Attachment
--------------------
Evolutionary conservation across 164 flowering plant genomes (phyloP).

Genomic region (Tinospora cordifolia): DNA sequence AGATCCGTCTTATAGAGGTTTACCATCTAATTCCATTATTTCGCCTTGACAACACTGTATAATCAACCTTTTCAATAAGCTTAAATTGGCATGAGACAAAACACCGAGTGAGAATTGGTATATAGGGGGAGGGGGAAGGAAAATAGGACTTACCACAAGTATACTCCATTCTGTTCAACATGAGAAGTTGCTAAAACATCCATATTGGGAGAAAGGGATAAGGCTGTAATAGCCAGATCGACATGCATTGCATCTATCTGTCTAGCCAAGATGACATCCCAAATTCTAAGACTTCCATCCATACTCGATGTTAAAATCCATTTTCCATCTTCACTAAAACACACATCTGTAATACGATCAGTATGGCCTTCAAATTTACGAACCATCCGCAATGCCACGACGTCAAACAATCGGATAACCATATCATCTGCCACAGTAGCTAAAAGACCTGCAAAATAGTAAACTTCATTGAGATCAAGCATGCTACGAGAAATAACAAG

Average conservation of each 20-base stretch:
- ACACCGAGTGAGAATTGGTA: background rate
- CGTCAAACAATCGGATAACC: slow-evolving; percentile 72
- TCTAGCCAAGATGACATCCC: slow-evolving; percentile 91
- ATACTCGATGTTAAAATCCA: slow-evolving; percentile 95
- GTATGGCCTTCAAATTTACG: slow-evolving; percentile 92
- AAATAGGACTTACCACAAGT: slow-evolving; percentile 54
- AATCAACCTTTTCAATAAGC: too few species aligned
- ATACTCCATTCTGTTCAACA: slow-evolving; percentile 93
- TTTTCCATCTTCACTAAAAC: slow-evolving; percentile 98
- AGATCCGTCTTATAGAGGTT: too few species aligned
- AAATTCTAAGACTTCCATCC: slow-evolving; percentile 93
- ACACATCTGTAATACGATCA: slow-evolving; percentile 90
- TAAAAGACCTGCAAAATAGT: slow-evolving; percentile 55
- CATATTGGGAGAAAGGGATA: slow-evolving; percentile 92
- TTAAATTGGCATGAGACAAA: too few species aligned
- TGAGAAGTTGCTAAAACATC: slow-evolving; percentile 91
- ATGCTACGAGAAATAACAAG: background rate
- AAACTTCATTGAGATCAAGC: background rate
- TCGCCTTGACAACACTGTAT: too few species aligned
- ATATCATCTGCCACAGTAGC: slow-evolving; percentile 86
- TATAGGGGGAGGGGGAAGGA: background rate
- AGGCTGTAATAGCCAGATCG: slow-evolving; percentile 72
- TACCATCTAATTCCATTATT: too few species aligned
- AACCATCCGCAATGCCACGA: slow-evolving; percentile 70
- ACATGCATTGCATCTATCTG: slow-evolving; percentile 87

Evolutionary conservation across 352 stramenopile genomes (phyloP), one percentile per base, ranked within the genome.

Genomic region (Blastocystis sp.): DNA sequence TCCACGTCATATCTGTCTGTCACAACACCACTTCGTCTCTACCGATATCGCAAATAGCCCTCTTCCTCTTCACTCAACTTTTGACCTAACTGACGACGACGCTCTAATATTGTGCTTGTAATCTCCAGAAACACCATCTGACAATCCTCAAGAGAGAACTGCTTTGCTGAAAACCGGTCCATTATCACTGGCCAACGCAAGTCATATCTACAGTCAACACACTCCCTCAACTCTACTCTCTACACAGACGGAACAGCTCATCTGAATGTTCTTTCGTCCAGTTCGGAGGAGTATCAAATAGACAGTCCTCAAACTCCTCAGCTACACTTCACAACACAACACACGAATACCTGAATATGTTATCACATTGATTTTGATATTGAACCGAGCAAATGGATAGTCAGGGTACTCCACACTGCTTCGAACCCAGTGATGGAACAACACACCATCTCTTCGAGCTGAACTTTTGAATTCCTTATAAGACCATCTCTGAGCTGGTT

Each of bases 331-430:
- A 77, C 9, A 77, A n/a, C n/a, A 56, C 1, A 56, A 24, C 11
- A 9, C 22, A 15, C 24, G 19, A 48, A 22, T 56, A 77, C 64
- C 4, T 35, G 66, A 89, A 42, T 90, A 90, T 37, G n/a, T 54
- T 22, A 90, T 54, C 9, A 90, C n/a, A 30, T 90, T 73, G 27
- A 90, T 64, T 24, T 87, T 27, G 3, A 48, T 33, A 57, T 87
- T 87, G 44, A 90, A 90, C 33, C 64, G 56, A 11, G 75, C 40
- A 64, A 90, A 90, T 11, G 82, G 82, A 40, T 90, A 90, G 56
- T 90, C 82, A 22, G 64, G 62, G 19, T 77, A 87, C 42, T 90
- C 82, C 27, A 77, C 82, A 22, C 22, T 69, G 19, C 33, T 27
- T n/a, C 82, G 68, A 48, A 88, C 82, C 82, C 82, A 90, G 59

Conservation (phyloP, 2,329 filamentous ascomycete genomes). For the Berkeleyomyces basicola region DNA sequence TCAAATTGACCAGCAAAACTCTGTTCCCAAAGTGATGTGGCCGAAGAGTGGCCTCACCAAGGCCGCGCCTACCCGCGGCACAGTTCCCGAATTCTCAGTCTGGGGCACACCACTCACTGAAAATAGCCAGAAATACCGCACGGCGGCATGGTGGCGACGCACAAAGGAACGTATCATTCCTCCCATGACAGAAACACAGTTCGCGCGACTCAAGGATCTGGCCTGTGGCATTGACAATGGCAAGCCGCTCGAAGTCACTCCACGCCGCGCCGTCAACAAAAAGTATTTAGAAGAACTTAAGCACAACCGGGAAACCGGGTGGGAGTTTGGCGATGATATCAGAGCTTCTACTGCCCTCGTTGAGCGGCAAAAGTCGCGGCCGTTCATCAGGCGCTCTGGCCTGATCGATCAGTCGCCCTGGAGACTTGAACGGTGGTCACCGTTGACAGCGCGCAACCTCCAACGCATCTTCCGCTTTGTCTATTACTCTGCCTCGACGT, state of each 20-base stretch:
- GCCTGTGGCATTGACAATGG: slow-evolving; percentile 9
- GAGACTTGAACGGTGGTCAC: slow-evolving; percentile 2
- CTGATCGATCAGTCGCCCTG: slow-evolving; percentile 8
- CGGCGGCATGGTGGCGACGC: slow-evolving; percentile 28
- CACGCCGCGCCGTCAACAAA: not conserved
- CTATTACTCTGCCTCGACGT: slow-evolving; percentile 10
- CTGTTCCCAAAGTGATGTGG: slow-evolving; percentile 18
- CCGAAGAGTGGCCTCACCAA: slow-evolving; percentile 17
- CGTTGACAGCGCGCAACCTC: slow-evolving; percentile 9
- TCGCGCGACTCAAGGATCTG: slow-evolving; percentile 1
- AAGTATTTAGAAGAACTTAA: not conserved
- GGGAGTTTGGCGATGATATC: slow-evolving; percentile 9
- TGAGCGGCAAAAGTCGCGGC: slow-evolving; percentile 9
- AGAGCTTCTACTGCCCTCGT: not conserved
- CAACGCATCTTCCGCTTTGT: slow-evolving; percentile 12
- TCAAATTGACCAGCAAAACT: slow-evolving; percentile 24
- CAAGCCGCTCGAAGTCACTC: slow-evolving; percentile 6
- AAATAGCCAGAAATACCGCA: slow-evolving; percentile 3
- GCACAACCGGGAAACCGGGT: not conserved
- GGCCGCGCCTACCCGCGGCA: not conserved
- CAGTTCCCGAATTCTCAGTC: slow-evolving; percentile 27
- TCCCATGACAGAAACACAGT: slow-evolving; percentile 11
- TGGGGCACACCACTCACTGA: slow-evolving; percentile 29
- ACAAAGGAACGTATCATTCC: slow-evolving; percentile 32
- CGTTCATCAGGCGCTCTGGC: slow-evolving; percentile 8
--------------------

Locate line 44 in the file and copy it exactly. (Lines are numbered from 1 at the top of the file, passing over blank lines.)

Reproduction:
- GAGACTTGAACGGTGGTCAC: slow-evolving; percentile 2